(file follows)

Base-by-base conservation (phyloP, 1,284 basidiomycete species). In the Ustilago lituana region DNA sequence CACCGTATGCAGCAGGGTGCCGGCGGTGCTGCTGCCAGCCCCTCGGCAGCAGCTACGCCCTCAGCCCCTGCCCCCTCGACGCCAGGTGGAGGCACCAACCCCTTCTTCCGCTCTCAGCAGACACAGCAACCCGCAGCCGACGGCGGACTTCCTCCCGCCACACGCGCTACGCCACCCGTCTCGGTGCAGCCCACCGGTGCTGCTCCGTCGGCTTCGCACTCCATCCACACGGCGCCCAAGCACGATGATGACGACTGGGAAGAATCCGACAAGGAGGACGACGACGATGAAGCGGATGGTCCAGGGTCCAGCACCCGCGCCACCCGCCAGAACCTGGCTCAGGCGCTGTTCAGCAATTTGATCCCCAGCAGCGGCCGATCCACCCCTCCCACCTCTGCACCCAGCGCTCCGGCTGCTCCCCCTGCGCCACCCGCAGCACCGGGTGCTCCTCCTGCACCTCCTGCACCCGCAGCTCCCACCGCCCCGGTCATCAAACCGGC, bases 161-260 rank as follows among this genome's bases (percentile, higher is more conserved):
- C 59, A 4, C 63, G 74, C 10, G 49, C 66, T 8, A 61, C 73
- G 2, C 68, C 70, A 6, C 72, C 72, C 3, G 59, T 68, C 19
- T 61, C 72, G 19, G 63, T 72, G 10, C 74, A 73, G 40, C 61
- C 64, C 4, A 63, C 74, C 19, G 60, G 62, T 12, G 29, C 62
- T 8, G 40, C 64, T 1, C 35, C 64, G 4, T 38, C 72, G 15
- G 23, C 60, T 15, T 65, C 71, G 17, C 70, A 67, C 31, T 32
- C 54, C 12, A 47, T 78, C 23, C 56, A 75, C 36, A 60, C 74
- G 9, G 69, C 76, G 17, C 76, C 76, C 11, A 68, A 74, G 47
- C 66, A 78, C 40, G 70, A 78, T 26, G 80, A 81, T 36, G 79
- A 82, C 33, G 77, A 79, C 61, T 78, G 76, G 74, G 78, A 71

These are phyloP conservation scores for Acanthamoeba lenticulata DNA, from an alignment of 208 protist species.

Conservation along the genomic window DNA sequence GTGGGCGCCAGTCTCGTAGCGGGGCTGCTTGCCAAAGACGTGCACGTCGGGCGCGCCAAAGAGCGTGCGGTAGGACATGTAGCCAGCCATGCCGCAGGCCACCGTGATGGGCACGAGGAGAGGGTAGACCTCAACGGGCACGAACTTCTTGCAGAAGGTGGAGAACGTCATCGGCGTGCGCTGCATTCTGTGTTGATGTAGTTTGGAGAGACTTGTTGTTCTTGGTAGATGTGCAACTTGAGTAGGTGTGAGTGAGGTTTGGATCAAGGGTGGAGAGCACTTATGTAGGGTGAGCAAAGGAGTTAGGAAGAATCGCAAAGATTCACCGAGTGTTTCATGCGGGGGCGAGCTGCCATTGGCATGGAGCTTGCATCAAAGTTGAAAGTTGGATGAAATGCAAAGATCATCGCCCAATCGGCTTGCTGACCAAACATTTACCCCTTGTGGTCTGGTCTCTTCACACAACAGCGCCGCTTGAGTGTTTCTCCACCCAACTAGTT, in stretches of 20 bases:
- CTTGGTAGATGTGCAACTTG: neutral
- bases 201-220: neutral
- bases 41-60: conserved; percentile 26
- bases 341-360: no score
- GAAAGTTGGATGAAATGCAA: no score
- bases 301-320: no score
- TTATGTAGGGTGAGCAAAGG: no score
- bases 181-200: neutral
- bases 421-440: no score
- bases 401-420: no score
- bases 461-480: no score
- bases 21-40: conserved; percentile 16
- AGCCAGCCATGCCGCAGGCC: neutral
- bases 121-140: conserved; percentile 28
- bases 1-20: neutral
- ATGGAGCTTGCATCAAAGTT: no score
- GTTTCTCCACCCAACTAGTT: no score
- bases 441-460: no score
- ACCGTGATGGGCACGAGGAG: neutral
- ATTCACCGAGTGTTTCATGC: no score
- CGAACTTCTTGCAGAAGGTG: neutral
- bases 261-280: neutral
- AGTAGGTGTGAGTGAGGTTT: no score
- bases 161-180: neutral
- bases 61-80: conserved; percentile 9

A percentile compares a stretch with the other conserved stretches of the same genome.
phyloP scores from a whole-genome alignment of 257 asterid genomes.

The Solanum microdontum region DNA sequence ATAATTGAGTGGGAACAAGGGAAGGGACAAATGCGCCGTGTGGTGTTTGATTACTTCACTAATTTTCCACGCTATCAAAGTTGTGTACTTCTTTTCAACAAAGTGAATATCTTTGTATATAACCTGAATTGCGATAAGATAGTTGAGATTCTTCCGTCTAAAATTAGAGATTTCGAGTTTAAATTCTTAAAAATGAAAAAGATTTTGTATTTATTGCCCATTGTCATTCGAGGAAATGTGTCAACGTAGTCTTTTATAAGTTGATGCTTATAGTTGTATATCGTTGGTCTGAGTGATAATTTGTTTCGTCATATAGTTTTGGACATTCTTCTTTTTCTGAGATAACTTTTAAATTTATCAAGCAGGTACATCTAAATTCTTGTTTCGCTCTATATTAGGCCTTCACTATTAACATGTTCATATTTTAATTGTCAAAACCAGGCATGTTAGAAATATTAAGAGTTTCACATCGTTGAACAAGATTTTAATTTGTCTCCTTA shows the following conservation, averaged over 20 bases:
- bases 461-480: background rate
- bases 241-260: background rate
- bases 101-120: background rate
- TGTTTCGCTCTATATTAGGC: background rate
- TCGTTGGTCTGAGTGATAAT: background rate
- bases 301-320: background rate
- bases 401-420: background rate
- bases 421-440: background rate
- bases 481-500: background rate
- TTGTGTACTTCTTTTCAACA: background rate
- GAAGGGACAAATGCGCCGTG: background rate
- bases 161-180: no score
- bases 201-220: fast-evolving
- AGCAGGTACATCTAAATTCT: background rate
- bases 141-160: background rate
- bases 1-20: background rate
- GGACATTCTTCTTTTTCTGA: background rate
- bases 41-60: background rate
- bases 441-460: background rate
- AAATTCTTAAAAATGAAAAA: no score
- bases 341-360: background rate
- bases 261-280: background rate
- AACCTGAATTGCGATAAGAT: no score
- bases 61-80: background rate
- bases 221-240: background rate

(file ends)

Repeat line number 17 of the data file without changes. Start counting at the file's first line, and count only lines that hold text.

- bases 341-360: no score